Arkansas Gov. Hutchinson Says State's Conservative Leanings Account for Low Vaccination Rate

Arkansas Republican Governor Asa Hutchinson said the state's conservative leanings account for lower COVID-19 vaccination rates, and that it's "disappointing" that politics play a role in whether or not people get inoculated.

During an interview on the show Full Court Press With Greta Van Susteren slated to broadcast on Sunday,Hutchinson said that Arkansas's conservative viewpoints can explain the state's low vaccination rates.

"Why is our vaccination rate lower? We're a very rural state. We have a lot of resistance. It's a conservative state. Sometimes conservatives are hesitant about the government, and we've just got to counteract that by getting better information to them, building confidence," Hutchinson said during the interview.

"I've learned that it's not what the government tells you, it's what your trusted advisor, your medical doctor, or somebody that you trust tells you. And that's the best persuasive technique we can use to change those attitudes," he added.

Hutchinson added that it would be unfair to suggest that all Republican voters or supporters of former President Donald Trump are refusing to get the coronavirus jab, but that the politics associated with vaccine distrust are "disappointing."

"Trump got it [the vaccine]. And I supported Trump, I got the vaccine. Arkansas, 65 percent or more of the vote goes for Trump, and tens of thousands of those have been vaccinated. So you just can't put it across the board as far as attitudes on that," he said.

However, the Republican governor said that "there's a legitimate concern" for those who are choosing not to be vaccinated due to misinformation or conspiracy theories.

"There's a legitimate concern and criticism if somebody is not getting vaccinated because they believe in the conspiracy theories, or they're stubborn, or they don't trust the government. Come on. Do better research," he said. "But obviously you have to understand that there's some that have compromised health situations that they don't want to get it for an allergy or some other reasons. Those are things they got to talk to their doctor about."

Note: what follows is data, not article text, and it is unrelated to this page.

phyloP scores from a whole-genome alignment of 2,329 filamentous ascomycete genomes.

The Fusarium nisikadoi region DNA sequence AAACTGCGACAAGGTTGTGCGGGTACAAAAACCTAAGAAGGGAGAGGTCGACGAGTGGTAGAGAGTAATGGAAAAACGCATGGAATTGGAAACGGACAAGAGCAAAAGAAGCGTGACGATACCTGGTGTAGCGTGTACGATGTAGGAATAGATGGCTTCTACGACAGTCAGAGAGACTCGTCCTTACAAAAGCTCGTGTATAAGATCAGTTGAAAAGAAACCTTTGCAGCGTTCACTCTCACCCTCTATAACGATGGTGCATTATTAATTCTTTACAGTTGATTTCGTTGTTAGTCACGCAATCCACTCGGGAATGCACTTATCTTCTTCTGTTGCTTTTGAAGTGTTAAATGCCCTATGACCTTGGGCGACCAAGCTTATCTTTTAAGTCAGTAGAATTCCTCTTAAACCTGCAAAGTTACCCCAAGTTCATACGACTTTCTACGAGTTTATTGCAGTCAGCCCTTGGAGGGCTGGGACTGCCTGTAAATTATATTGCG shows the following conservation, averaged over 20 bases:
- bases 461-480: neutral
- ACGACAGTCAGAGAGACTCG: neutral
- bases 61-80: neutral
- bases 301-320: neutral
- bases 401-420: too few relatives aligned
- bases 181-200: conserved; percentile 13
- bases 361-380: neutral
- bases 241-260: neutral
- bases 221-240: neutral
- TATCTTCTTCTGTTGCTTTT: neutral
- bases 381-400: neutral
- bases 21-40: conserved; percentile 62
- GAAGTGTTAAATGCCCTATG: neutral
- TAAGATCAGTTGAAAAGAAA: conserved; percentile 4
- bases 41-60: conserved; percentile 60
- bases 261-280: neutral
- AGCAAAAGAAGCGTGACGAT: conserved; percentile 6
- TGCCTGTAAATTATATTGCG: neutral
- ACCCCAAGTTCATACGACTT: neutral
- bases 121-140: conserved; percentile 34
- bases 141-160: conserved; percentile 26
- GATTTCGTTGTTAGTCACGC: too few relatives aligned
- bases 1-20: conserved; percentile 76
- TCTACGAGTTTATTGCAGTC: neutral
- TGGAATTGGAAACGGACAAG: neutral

Asa Hutchinson
Arkansas Gov. Asa Hutchinson (R) said the state's conservative leanings account for lower vaccination rates. Here, Hutchinson delivers a speech on the second day of the Republican National Convention on July 19, 2016 at the Quicken Loans Arena in Cleveland, Ohio. Alex Wong/Getty Images

According to data compiled by the Mayo Clinic, Arkansas has fully vaccinated just 35.9 percent of its population, making it one of the least vaccinated states alongside others such as Louisiana, Mississippi and Alabama.

The state is one of several that continues to see a surge in new COVID-19 cases. According to data from the Centers for Disease Control and Prevention (CDC), Arkansas recorded 1,987 new cases on Friday, marking the highest number of new infections since early February.

Hutchinson said during the interview that the number of hospitalizations in his state were particularly concerning. The governor acknowledged that hospitalizations were not at levels seen in January, but said "that doesn't mean we've got a cushion," and noted that many hospitals are now becoming overwhelmed.

"What we do see though, is that those that have been vaccinated are not going to the hospital, it's those that are not vaccinated. And so even though you still can get COVID virus if you've been vaccinated, maybe a 1 in 10 chance of that, your chances of going to the hospital are almost minuscule," he said.

Hutchinson added that "it's important to encourage the vaccine" and urged those in his state to talk to their doctors and receive the jab.

Newsweek contacted Hutchinson for additional comment, but did not hear back in time for publication.